Checked By A Toddler: A Street Harassment Tale

3 years ago

teddy bearYep. You read that right.

My Lil' Man...dude who's got me by at least 4 inches now...checked a slimeball at the tender age of 4 on a midtown Manhattan street corner, during a busy morning commute.

See, street harassment can happen anywhere, at any time of day, no matter what you're wearing or who you're with. Worst of all, it's ALWAYS jarring and unexpected. Who is ever prepared to be regarded like a juicy steak on legs, a la hunger induced cartoon hallucinations? No one.

But my 4 year old son was ready to handle sucker-ass grown-ups, one bright morning in 2004. Peep game.

It was a routine morning of taking 2 trains from Queens into Manhattan, dropping my son at his fancy ass preschool, and doing the single-mom-dash to my desk.  We hopped out of the 6 train station at 60th and Lexington Avenue at about 8:15 a.m. one morning in August, one block from his preschool on Park Avenue.  The subway was a hot, sweaty, crowded mess, and my hands were full. Clad in my finance industry armor of a tailored suit, heels, pearls, and shoulder bag, I was also carrying my son's kiddie backpack and lunch bag for a busy day at preschool.

Chanel bag? ::chuckles:: No, mere Saks shopper, THIS is Buzz Lightyear - Star Command couture.

I held his hand at the corner as we waited at the light to cross Lexington Avenue. His free arm was wrapped around a teddy bear that went everywhere with him that summer. It was half his size and cumbersome on a crowded subway, but he didn't care.

And then it happened.

As I stared at the walk sign across the street, a sweaty, 40-something-year-old Latino man took a break from his task of passing out free Metro newspapers on the corner...leaned OVER my son's head...close to my ear...and said "Dayyyym. Gah BLESS ju mami."

Startled, I snapped my head in his direction and pulled my son closer by reflex.

Before *I* could speak, just as my frown was forming, a loud little voice said from my side:

"She's MY Mommy...and she DIDN'T sneeze!"

Teddy looked on in silent, beady eyed judgement as he and my son stared up at the offender.

Just then, the white man said to walk crossing signal changed and I quickly took off across Lexington Avenue, my angry son scurrying to keep up. When we hit the opposite sidewalk, I leaned down and reminded him he is NOT to talk to strangers.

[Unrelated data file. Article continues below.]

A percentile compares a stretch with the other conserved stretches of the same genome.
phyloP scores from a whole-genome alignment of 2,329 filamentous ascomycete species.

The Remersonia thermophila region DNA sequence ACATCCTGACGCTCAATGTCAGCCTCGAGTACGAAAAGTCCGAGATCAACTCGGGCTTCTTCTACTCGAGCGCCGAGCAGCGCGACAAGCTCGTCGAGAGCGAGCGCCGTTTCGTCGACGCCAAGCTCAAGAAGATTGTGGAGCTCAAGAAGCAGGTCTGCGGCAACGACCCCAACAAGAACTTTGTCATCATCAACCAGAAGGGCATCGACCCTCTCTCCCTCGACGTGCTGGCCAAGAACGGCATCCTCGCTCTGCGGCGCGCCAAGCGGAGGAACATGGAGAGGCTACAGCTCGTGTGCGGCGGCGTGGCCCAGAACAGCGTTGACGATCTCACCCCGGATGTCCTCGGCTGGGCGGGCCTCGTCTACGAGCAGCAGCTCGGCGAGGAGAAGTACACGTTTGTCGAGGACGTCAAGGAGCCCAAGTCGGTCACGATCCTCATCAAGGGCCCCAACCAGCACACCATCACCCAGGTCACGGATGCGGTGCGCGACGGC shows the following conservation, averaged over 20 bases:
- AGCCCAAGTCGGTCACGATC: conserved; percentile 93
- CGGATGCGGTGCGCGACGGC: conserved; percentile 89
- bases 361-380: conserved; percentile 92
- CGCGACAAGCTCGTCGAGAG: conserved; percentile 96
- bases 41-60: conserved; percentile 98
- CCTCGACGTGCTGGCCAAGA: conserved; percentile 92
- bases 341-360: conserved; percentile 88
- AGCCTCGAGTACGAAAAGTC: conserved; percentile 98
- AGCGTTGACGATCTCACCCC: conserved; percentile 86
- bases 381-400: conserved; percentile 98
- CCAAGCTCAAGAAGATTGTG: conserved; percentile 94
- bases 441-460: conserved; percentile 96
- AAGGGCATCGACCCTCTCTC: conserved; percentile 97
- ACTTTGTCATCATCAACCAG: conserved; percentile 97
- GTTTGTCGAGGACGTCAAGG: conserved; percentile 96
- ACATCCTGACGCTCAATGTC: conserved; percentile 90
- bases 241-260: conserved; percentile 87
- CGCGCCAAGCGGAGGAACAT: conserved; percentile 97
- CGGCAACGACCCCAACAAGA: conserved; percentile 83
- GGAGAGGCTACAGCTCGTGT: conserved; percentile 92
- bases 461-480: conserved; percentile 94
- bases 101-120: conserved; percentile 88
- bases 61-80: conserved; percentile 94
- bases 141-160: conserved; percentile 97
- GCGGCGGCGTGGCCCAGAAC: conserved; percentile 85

"We have rules! People are crazy! A stranger could snatch you and be gone, all because you replied to a simple thing they said!"

And then I thanked him.

"You're not a man yet, but what you did in defending me was very sweet and brave. Thank you. You don't worry about defending me though, honey; I take care of you. Just promise me that you'll always be a gentleman to ladies, ok?"

My son replied, "He could've snatched you, too. And you didn't even sneeze! But ok, Mama. I promise."

He nailed it. When men street harass a woman, they make her feel unsafe. They make her feel like she could be snatched, tossed in a van, and never heard from again. They become the Boogey Man our parents warned us about; the pedophile lurking under the slide; the man-in-a-car with a puppy he wants us to pet.

The slimy familiar tones used, the uninvited physical proximity, the fake-compliments that quickly turn to insults when the giver isn't thanked or responded to - it clicks in us that we have to fight and get away because we're in danger - STRANGER DANGER!

Applying his known rules of manners and personal safety, my 4 year old recognized it. Now tell me why "grown" men can't?

Not a priest? Don't "bless" me. I didn't sneeze? Don't "bless" me. Bottom line: I don't need your "blessing".

#YouOkSis? #MyMommyDidntSneeze #TeddySeesYou

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